Depressing music is hit-or-miss for me, and my enjoyment of it often depends on where I am emotionally. If life is going badly sad music is a godsend, but at all other times it feels too angsty to be enjoyable. Maybe that’s why I like emo and post-rock so much: both styles tend to favour more ambiguously bittersweet or nostalgic vibes, and that suits me just fine no matter what mood I’m in. After all, you’re never too sad or too pleased to acknowledge that life’s default mode is ‘meh’ and that everything was better when you were a kid.
New Hampshire’s Lavinia are interesting because I don’t really know where to place them on this spectrum. On their album ‘Sallowed’, they deliver a post-rock inflected style of alt/emo that’s pretty bleak, but also too slightly upbeat for it to be totally depressing. Look at the weird guitar (or keyboard, I can’t tell) lead that takes out Fall Risk, or the controlled post-rock freak-outs that show up intermittently throughout the album. I can just picture the band, professional and totally in control, methodically conjuring up that grey noise, piecing it together bit by bit. A truly depressed band probably wouldn’t have the energy.
But maybe this is getting too real. I’m definitely not qualified to talk about depression.
Lavinia’s 41-minute debut is as measured and glassy as the most concise post-rock bands – and there are vocals. Everything about it feels very sensible and I like it a lot. The instruments all sound great, tied together with naturalistic production style that renders everything audible and not too separate nor too squashed together. The distorted guitars are suitably warm and slightly crunchy and I particularly like the bass sound, which is contained but gets similarly crunchy during loud sections. Drums are washy and open-sounding, and it’s all very pleasant. It’s nothing particularly interesting or unique, but it is satisfying and very well done, and should enough to satisfy even the cynical emo kid.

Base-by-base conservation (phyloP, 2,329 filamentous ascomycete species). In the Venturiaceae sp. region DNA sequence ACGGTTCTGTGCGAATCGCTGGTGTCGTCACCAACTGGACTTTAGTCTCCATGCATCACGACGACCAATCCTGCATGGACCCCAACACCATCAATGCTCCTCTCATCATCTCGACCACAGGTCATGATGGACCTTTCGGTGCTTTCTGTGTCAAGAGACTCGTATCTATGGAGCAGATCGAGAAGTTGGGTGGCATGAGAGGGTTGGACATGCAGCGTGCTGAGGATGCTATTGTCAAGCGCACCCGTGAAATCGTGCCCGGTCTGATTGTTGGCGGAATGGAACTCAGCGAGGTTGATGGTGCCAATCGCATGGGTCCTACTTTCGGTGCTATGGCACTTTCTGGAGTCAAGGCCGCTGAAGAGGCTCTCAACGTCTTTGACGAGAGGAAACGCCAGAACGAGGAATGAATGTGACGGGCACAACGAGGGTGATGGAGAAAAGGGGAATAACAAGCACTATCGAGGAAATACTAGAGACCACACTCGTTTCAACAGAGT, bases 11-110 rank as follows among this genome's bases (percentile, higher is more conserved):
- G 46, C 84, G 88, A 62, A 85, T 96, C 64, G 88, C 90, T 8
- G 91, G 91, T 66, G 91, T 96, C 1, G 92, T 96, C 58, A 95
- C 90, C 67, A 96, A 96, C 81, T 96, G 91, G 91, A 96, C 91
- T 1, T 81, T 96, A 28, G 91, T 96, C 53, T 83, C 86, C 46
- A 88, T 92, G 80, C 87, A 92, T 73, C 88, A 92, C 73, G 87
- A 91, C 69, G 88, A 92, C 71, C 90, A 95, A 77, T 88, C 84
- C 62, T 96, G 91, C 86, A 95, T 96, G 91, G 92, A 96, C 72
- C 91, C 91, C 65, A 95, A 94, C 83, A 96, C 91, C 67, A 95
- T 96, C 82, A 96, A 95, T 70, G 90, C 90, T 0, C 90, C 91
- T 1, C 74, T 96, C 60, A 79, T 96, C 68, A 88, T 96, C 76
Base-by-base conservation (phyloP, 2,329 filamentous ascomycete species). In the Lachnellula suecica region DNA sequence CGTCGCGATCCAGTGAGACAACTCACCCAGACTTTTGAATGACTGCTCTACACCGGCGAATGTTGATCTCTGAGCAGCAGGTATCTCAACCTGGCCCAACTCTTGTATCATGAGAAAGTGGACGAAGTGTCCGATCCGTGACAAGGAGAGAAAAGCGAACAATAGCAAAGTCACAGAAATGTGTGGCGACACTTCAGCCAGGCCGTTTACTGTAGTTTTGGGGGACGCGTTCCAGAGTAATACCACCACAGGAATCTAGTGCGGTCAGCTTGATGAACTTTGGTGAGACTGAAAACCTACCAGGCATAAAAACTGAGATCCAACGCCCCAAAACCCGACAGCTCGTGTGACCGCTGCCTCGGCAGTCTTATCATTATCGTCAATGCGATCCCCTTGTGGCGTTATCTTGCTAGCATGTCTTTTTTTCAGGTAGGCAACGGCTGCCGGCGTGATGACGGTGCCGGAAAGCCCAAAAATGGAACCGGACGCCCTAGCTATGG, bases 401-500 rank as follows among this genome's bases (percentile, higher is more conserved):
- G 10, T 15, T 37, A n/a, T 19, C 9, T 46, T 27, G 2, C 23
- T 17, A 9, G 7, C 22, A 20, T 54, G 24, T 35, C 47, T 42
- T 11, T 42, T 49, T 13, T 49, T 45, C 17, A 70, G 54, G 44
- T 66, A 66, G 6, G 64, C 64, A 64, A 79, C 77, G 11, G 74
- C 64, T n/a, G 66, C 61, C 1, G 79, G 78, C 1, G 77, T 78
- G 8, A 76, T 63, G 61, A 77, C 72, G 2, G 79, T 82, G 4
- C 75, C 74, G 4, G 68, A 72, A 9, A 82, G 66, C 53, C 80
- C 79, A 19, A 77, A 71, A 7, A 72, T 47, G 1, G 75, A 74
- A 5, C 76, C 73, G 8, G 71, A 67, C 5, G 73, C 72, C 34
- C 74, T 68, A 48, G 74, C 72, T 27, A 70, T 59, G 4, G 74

Similarly, the songs are well-written and the vocals aren’t cringey, which is nice. Songs weave between delay and reverb-laden cleans and band’s distorted sections that feel less like gazey build-ups than musical detours – and I mean this in a good way. The loose, almost meandering progressions that the songs take add to the bleak, lonely atmosphere of the album, beautifully evoking the grey emptiness of a mild depressive spell. It thankfully never veers into full-blown shoegaze territory, with each instrument remaining distinct at all times. And it’s not despairing, or even sad, really – more aggressively dissatisfied in a way that American Football was always too optimistic for. It’s less ‘that’s life, so social’ here, it’s more that ‘that’s life, and it’ll always be this grey and it’ll always be this cold’. They remind me a little of local Melbourne post-rock legends Laura, who, now that I think on it, covered similarly detached emotional ground.
The vocals, dreary and dispassionate, help keep the songs rooted without feeling at all intrusive. There were no lyrics listed in either the promo or the Bandcamp page, and I feel like the album almost didn’t need them at all. They’re mixed pretty evenly with the rest of the instruments and are neither catchy nor enunciated enough for me to feel that it’s worth focussing on and barring the occasional snatch (“I thought about dying”) that probably got the gist across anyway. I almost feel like it’s better not knowing completely.
It’s a good album. The quality of the songs are so consistent that I struggle to pick out a highlight. Maybe Embers, with its neat little post-chorus lead bit, or the comparatively upbeat Window, with its almost post-punky and Solkyri-esque guitar interplay. To some degree, I feel like the band sounds better when they let up on the sadness a little, but too many songs like these probably would’ve thrown off the flow of the album.
Overall, it’s a good album. To post-rock and emo fans alike – go give it a listen.
Sallowed is out now and can be purchased here.